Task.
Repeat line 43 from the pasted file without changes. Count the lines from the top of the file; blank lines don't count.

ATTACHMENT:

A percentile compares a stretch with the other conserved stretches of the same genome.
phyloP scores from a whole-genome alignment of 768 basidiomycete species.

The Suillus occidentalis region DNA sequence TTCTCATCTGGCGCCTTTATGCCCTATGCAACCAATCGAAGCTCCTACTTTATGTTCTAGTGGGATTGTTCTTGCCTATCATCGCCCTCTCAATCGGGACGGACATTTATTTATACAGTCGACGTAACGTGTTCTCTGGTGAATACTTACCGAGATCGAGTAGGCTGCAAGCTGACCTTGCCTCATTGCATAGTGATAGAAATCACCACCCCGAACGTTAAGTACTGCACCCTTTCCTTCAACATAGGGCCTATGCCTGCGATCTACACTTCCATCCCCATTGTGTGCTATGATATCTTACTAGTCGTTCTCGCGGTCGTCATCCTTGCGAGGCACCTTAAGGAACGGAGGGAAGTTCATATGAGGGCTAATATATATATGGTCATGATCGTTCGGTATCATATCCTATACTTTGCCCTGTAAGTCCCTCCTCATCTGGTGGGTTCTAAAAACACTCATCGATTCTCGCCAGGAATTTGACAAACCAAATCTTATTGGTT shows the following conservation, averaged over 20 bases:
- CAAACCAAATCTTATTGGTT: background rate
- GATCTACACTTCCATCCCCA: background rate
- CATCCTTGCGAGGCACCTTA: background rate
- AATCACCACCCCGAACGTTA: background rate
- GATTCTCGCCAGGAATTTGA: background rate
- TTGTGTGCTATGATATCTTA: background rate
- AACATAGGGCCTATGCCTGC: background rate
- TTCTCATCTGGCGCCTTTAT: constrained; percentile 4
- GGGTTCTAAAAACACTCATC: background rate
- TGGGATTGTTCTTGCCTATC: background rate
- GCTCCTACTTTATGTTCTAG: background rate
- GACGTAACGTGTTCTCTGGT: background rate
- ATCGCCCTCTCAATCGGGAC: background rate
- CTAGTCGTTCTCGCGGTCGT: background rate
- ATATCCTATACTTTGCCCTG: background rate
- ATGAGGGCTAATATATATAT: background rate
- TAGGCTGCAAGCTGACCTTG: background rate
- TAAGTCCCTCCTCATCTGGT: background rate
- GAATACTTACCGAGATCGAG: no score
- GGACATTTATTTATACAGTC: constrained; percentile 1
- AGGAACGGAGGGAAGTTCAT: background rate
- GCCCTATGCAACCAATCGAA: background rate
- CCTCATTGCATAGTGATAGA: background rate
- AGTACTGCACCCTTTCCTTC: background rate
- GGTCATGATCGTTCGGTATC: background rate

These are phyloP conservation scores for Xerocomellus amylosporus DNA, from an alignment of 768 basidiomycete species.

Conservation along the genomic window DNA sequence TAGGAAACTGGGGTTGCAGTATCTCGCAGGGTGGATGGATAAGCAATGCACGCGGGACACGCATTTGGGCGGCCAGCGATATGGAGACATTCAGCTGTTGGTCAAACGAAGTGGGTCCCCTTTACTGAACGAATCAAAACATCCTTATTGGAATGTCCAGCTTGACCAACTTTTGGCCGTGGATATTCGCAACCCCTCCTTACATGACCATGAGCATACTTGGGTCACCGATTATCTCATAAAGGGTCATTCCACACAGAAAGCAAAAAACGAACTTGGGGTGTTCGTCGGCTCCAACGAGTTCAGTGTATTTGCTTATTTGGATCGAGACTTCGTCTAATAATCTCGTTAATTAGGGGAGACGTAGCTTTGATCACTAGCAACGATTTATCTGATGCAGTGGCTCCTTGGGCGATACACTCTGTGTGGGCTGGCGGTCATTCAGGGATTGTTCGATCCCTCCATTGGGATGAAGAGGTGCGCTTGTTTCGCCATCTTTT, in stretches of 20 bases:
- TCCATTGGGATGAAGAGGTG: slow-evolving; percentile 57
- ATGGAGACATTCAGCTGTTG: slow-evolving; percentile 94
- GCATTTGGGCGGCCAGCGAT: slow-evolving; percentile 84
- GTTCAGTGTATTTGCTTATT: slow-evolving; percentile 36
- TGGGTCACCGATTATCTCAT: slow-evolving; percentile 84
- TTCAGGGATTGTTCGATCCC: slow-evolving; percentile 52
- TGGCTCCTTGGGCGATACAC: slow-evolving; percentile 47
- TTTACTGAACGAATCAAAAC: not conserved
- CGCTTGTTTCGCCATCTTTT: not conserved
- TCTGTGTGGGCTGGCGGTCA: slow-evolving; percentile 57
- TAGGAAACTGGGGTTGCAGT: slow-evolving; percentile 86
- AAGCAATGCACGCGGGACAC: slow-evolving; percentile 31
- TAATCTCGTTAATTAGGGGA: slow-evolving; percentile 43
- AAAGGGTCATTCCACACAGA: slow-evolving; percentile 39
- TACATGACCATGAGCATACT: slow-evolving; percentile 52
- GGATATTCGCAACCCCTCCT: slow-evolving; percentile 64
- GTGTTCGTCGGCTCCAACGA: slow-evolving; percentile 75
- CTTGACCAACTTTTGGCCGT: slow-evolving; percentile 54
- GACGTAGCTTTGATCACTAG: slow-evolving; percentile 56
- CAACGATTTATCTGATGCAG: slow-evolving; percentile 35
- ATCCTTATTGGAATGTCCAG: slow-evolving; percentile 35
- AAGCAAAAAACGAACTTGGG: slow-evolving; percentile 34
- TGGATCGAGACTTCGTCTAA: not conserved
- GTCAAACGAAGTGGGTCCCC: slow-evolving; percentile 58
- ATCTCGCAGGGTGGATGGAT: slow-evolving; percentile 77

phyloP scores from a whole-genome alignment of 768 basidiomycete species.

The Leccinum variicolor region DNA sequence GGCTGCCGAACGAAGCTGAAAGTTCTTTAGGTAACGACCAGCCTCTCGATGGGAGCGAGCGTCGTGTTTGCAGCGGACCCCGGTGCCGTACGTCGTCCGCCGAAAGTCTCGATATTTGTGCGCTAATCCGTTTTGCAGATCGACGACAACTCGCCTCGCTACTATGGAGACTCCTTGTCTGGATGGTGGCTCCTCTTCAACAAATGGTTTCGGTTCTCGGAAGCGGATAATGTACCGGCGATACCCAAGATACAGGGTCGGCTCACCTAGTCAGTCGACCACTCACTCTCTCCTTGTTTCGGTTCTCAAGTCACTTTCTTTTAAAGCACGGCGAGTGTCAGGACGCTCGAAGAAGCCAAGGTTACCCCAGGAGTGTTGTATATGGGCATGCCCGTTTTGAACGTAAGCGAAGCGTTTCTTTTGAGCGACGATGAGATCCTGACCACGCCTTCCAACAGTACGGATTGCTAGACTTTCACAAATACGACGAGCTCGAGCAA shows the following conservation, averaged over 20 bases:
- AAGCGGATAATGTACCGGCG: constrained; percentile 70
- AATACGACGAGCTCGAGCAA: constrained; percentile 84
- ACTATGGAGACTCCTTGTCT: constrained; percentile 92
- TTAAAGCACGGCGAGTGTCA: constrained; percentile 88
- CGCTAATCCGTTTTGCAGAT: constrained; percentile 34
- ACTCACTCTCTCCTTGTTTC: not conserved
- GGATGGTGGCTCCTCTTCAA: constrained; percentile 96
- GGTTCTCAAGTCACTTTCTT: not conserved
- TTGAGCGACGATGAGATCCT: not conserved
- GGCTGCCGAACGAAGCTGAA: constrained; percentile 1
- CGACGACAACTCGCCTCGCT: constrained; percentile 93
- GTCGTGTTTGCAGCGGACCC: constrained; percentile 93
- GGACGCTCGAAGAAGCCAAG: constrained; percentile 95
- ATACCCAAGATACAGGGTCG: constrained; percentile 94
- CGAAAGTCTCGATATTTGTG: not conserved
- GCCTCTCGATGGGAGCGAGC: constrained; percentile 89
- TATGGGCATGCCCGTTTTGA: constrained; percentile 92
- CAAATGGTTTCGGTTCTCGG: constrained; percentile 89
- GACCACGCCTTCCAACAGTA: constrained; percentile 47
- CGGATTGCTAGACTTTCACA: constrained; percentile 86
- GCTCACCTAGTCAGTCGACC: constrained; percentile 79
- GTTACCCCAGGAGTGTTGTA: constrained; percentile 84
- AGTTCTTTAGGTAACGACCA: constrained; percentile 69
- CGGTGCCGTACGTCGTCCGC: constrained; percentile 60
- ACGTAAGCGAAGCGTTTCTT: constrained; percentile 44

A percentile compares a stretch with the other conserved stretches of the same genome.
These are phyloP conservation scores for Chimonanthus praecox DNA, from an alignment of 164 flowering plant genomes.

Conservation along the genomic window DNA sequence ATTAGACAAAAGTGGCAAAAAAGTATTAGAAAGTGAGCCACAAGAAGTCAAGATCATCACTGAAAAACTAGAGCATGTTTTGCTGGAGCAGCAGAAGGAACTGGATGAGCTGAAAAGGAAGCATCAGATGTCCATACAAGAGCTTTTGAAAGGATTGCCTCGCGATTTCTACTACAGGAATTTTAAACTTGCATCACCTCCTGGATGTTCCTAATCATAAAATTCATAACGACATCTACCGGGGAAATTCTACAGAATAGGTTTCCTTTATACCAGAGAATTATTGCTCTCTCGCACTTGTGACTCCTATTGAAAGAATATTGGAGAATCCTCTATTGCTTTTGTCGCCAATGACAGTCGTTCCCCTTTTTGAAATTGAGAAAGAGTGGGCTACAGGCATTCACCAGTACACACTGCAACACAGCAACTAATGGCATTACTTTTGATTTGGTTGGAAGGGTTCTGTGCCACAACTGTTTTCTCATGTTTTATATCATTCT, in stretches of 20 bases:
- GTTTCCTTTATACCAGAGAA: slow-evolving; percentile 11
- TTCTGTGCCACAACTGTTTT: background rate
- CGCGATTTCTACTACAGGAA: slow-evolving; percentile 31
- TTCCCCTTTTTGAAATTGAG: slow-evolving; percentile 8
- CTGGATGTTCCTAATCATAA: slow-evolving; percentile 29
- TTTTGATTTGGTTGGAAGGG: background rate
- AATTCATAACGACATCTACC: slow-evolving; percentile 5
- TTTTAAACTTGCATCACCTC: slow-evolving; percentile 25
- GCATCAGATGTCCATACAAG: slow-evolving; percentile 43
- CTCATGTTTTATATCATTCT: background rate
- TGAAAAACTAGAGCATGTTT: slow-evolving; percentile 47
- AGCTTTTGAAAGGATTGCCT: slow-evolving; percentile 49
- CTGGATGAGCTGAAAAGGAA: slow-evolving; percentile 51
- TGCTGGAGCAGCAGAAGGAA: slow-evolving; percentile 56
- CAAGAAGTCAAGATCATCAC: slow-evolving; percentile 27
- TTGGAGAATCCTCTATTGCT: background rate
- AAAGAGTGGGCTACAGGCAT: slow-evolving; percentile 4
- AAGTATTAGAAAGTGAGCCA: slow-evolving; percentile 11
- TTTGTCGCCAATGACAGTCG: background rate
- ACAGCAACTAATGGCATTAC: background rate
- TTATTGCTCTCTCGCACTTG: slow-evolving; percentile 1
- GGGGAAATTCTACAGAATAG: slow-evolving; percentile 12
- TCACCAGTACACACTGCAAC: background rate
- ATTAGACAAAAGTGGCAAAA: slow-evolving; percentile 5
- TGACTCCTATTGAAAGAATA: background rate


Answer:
- TAATCTCGTTAATTAGGGGA: slow-evolving; percentile 43